HISTORY

Fred Cooke started selling jellied eels on Broadway Market in 1900. His restaurant served shepherds driving their flocks to the City of London.

The Cat and Mutton pub (picture dated 1907) was named after the Cat and Mutton bridge over the Regent’s Canal – coal barges on the canal were called “cats”, the mutton speaks for itself. Sheep Lane still exists – running parallel to Broadway Market from London Fields to the canal.

This was a bawdy, drunken, vibrant street, the heart of an East End community that was to survive social turmoil and the bombs of two world wars.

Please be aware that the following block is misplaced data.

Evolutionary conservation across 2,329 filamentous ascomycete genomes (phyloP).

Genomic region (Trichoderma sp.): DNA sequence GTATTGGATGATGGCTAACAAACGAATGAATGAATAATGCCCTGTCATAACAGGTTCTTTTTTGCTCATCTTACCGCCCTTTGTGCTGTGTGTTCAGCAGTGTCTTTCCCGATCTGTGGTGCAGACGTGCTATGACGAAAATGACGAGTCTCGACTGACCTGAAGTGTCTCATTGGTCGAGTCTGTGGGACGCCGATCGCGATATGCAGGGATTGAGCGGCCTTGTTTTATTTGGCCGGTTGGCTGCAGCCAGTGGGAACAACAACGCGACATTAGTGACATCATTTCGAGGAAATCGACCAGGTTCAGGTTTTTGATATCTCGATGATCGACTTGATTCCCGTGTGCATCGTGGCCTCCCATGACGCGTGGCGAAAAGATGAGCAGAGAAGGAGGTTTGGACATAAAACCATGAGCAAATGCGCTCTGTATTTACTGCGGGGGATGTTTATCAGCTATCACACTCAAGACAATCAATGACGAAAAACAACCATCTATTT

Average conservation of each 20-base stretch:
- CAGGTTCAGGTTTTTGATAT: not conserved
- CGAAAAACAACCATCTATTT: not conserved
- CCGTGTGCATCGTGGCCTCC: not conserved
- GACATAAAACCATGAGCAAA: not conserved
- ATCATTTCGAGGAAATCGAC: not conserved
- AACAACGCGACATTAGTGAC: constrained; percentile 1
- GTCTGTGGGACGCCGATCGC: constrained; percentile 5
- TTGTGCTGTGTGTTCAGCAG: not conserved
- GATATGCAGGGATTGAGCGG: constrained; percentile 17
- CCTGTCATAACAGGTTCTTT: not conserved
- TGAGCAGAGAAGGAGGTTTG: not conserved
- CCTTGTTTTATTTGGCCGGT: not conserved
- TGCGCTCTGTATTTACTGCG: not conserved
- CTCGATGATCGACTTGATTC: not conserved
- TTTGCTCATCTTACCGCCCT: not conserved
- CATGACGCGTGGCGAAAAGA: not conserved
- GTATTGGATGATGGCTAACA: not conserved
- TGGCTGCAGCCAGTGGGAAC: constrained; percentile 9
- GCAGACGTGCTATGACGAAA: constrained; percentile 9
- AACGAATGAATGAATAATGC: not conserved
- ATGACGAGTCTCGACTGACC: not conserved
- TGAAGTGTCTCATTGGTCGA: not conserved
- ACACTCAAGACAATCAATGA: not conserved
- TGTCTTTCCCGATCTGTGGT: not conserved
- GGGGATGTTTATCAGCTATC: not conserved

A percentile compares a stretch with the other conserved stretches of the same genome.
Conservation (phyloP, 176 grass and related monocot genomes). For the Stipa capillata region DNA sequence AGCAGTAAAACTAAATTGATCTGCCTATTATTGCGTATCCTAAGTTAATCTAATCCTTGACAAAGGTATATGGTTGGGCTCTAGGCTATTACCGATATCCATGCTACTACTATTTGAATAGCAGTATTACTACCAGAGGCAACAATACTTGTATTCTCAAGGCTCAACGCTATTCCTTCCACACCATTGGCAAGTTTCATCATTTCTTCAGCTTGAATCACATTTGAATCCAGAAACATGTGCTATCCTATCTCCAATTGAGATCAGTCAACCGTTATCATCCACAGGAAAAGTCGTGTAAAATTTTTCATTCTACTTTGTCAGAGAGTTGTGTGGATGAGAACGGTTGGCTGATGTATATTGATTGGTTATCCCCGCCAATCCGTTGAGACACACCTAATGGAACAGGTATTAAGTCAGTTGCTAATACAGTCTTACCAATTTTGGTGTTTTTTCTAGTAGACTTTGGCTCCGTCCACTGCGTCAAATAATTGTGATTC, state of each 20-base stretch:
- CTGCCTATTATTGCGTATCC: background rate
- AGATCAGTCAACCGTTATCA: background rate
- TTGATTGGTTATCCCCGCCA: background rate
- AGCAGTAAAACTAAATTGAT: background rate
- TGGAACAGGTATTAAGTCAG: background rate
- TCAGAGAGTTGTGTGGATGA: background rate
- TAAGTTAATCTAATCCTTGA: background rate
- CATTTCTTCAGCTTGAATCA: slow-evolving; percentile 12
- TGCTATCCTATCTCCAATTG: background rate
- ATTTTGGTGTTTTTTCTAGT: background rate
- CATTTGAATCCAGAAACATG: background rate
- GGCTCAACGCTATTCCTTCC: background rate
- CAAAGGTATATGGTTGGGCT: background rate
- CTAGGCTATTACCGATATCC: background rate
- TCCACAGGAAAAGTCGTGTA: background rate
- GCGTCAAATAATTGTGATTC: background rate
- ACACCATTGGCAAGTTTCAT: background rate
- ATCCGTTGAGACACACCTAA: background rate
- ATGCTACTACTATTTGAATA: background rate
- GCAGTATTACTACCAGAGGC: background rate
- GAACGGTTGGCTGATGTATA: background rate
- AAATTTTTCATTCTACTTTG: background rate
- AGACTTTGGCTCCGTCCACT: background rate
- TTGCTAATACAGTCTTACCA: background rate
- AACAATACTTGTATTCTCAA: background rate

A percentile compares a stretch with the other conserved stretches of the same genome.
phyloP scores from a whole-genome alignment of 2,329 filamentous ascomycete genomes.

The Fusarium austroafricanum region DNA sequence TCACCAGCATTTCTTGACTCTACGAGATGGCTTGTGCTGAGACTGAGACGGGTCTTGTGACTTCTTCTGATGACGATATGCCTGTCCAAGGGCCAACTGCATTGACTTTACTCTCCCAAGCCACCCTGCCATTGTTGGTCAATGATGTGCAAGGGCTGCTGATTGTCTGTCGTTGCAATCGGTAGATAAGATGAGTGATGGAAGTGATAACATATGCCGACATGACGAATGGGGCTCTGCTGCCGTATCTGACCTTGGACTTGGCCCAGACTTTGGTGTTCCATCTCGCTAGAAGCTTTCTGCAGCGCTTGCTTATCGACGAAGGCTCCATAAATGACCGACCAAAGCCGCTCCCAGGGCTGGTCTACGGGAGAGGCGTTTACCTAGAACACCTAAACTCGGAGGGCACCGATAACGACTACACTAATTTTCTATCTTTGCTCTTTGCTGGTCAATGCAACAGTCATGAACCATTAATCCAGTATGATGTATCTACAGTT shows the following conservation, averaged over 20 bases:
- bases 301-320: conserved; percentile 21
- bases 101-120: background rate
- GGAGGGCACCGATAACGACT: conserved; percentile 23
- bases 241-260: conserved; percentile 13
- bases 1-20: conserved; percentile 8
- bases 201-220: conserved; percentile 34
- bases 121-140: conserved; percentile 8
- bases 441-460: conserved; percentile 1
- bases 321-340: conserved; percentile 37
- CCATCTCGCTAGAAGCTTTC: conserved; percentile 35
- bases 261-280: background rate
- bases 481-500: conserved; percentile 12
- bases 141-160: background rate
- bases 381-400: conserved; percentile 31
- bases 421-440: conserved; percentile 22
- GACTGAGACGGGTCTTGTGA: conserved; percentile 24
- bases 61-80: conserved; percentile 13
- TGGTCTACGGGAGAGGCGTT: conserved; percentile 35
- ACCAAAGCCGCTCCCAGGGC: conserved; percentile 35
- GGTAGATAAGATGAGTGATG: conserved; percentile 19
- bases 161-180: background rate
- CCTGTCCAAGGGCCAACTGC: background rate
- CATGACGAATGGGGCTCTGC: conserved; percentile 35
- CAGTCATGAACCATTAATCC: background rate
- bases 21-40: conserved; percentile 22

But by the eighties, the community was crumbling. The Thatcher recession and planning blight killed shops. Many residents bought their council houses, sold up and moved out. The street market all but died (Lady with Flowers, 1982, photographed by Stuart Goodman).

Successive attempts by Hackney Council to revive the market failed. Then in 2004 the community renewed itself. Volunteers from Broadway Market Traders’ and Residents’ Association revived the Saturday market as a project to repopulate the street. New shops and restaurants arrived. Now the community is thriving once more.

And Fred Cooke’s grandson, Bob, is introducing a new generation to pie, mash, liquor – and jellied eels.

(Archive pictures courtesy of Stephen Selby)